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A Sequim institution
What started in Ruby Mantle’s living room 62 years ago as simply a fundraiser remains the go-to institution for bridge players across the peninsula.
The Sequim Duplicate Bridge Club brings competitive card players twice a week to the Sequim Masonic Lodge from 12:30-4 p.m. Mondays and Fridays.
Sequim always had avid party bridge players, Mantle said, but never duplicate bridge players, so she introduced the game as a fundraiser for Sequim students one night in her home.
“That year the state was broke and eliminated kindergarten from schools,” Mantle said. “I had a kid in kindergarten that year, so we had a private kindergarten, which was very successful. We charged $5 a month for those who could pay and those who couldn’t came anyway.”
As for the first organized duplicate bridge in Sequim, Mantle said it was an instant hit.
“They enjoyed it so much they asked to play it again,” she said.
Mantle took a 40-year break from the club for work, but she rejoined and continues to attend and compete.
“The club has always been very successful and always had 12 tables or so,” Mantle said.
Several duplicate bridge players said their game is more complex than popular American card games like poker and even party bridge.
In duplicate bridge, teams of two compete against one another at different tables using bridgeboards, aka four-way cardholders. The cards remain the same in each board and move down a table while east/west players move up after a round. Players earn Life Master points, in an American Contract Bridge League scoring system, by scoring highest and/or among the best against other east/west and north/south pairs.
“It’s not a game of who wins or loses at one hand,” Mantle said. “It’s how they do against other east/west and north/south players.”
Sequim duplicate bridge players are dedicated to their hobby. They play all holidays except Christmas and some travel from Brinnon or Lake Sutherland to play.
Most travel within the Sequim area, including Carol Keller, whom many in the club describe as one of the best players. Keller said she and her husband purposely moved to Sequim 10 years ago because it has a good bridge club.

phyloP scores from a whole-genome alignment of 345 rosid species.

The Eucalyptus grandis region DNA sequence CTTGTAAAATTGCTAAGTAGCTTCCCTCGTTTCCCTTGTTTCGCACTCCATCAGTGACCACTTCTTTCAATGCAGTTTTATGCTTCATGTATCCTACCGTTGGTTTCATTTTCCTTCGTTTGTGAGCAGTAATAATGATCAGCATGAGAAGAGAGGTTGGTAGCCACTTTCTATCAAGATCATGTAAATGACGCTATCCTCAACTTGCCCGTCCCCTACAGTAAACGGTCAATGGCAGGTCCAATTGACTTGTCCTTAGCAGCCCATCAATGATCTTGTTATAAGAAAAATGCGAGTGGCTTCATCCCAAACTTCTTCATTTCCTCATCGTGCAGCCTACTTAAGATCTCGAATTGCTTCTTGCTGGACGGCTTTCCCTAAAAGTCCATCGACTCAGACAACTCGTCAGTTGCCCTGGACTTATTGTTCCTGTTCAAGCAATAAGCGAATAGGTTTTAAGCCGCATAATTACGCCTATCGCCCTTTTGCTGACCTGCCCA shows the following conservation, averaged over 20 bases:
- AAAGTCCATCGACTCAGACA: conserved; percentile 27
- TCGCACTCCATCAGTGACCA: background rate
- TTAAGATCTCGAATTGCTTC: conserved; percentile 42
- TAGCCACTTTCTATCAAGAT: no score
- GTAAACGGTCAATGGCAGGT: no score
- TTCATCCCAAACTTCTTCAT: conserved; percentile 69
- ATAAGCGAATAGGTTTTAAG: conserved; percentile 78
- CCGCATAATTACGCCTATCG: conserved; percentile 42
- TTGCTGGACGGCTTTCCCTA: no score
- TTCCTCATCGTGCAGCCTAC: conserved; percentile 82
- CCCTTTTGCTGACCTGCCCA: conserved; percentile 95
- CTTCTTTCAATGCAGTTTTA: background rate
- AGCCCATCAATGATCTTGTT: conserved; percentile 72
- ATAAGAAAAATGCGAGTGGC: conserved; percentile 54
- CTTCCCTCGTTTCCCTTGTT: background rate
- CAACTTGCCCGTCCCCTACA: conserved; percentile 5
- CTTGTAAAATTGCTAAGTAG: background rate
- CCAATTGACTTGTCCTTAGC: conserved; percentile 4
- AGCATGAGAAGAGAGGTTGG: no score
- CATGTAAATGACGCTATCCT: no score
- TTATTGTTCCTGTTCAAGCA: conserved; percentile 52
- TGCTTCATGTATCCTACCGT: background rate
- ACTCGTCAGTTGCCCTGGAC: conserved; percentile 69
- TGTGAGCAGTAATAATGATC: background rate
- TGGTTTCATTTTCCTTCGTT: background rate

“I’ve played longer than most. I started in high school,” Keller said.
Her husband doesn’t play in the club anymore, but she said it’s not common for husbands and wives to pair up because of the competitive nature that exists.
Her suggestion to newbies is to “Just get in there and play.”
Bonnie Broders is relatively new to the club after learning duplicate bridge a little more than two years ago.
“I home-schooled four boys and my last one is finally off to college, so I wanted something else to do other than clean house and do the yard,” Broders said. “I had a cousin who suggested the club.”
Since then, Broders has been quite successful in the club. With two friends, she has developed what she says some feel is a “controversial” yet legal method of playing.
“It’s totally different than how any one else in the club bids (an early step in duplicate bridge rounds),” she said.
“We work hard to make sure it works. We study it compulsively. The system doesn’t have any magic to it. We just work hard to do very well.”
Pairs can choose many strategies and often in the quiet lull of the game room, pockets of chatter arise after a bridge round between teammates and opponents, discussing successes and mistakes.
“Sequim has a lot of brilliant players,” Broders said. “It’s a great opportunity to play against the best anywhere.”
New to the experience
Despite the popularity of duplicate bridge in Sequim, the trend nationally is that the hobby is slowly going away, said card player Michael Walker of Port Ludlow. He said the American Contract Bridge League leads constant outreach to younger generations with scholarships and various programs to keep the game alive.
“Unfortunately, bridge is associated with an elderly population,” Walker said.
Most of the Sequim club members are retirees. The closest club with nighttime games for workers and students is the Port Townsend Duplicate Bridge Club, which meets at 6 p.m. Wednesdays.
Walker said the hobby is advantageous for children especially because of its math skills, like learning probabilities. At tournaments, children quickly can become professional players because of how fast they absorb information, he said.
Bridge player Vern Nunnally, of Sequim, said he learned duplicate bridge before he got out of the U.S. Navy in 1965, but always had been a card player.
“My family didn’t like playing with me when I was 5 or 6 because they didn’t like losing at canasta,” Nunnally joked.
He said most people feel the game helps their minds.
“I don’t know anyone getting Alzheimer’s or dementia that have played bridge,” he said. “I always learn something new each time I play. No other card games even interest me anymore.”
To play, the cost is $4 per person each session. There are no membership dues but a nominal fee to join the American Contract Bridge League. New players are welcome and can find more information at www.sequimbridge.com. Beginners lessons begin at 10:30 a.m. Monday, Sept. 12.
Reach Matthew Nash at email@example.com.